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I don't usually get overwrought about legislative votes for bills that are destined to go nowhere.
Certainly the 116th Congress has had plenty of them. But the recent vote on the
MORE Act of 2020
was pretty interesting. Because it would have decriminalized pot at the Federal level.
(MORE == "Marijuana Opportunity Reinvestment and Expungement")
The vote was nearly entirely on party lines: Democrats 222-6 in favor, Republicans 158-5 against. (And Justin Amash in favor, of course.)
This week's Reason podcast participants were pretty livid at the GOP nay-sayers, in particular Thomas Massie who's had libertarian leanings in the past.
But there's a local angle for me: my own (recently re-elected) CongressCritter, Chris Pappas, was one of the six Democrat nays. His reasoning, such as it was:
Pappas says he supports several parts of the MORE Act, including de-scheduling marijuana at the federal level and empowering states to determine their own policies that make sense for them. However, he also believes that more deliberation is needed and COVID-19 relief is more pressing.
“I have serious concerns about the many unanswered questions that I have heard from local public health and safety experts in my state about expunging certain federal drug convictions and implementing aspects of this legislation. I feel we should not rush this bill through when Congress has yet to act on a COVID-19 relief package that is so badly needed as Americans continue to face a global pandemic and an economic crisis,” said Pappas. “Ensuring fairness in our justice system and keeping our communities safe are not mutually exclusive. We can and must do both, and I’m hopeful this issue can be addressed through the legislative process next term.”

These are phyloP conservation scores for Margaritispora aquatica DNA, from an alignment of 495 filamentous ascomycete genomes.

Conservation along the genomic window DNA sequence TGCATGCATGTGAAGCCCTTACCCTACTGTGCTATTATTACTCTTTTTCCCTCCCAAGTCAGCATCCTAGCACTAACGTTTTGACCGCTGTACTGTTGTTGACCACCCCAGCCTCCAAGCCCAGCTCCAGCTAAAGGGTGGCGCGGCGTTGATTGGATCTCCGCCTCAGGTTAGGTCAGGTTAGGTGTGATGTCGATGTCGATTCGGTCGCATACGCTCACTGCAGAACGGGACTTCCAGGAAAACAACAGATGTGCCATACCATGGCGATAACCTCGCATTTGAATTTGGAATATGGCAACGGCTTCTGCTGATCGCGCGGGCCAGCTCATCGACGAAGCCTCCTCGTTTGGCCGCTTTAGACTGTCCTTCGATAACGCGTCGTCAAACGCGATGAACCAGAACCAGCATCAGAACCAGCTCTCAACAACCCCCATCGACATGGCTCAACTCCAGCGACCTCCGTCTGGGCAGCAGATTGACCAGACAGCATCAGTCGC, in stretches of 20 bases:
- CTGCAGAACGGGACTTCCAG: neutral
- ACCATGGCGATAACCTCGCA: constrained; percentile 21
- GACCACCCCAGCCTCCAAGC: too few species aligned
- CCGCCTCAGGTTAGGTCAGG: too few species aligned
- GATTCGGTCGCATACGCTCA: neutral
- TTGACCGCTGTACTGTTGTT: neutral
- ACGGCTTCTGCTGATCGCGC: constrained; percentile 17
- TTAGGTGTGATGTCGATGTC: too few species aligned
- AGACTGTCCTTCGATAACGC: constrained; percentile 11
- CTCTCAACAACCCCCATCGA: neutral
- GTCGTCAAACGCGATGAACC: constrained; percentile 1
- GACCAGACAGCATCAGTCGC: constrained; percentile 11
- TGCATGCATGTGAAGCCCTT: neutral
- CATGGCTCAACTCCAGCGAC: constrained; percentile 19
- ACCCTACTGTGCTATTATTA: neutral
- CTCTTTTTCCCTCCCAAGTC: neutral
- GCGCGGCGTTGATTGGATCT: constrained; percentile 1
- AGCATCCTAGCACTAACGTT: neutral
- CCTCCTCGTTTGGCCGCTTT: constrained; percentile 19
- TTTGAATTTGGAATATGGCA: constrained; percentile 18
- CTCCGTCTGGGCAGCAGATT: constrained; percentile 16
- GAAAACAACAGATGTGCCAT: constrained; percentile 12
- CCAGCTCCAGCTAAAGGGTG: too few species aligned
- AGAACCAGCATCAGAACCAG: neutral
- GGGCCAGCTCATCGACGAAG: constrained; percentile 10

I don't care overmuch; it's not as if I'm ever going to vote for him. But it's interesting that he picked this issue to buck his party on.
Tristan Justice reports at the Federalist:
YouTube Will Ban Claims Of 2020 Vote Fraud, But Will Allow Russia Hoax.
YouTube announced Wednesday that the Google-owned video platform would outright remove content critical of the 2020 election results and would only promote videos from corporate media.
“Yesterday was the safe harbor deadline for the U.S. Presidential election and enough states have certified their election results to determine a President-elect,” YouTube released in a statement. “Given that, we will start removing any piece of content uploaded today (or anytime after) that misleads people by alleging widespread fraud or errors changed the outcome.”
As previously discussed, the election conspiracy theories are hot garbage. But (of course) they aren't so incandescently hot that they need to be banned from the Marketplace of Ideas.
This will only allow the nutballs to say: "See, brothers and sisters: the truth is being suppressed!"
Or maybe I should just…
Not only is there violence inherent in the system. There's also incompetence, ignorance, and short-sightedness.
For an example, see this quote reproduced at AIER:
“We Hadn’t Really Thought Through the Economic Impacts”.
In a wide-ranging interview in the New York Times, Melinda Gates made the following remarkable statement: “What did surprise us is we hadn’t really thought through the economic impacts.” A cynic might observe that one is disinclined to think much about matters than do not affect one personally.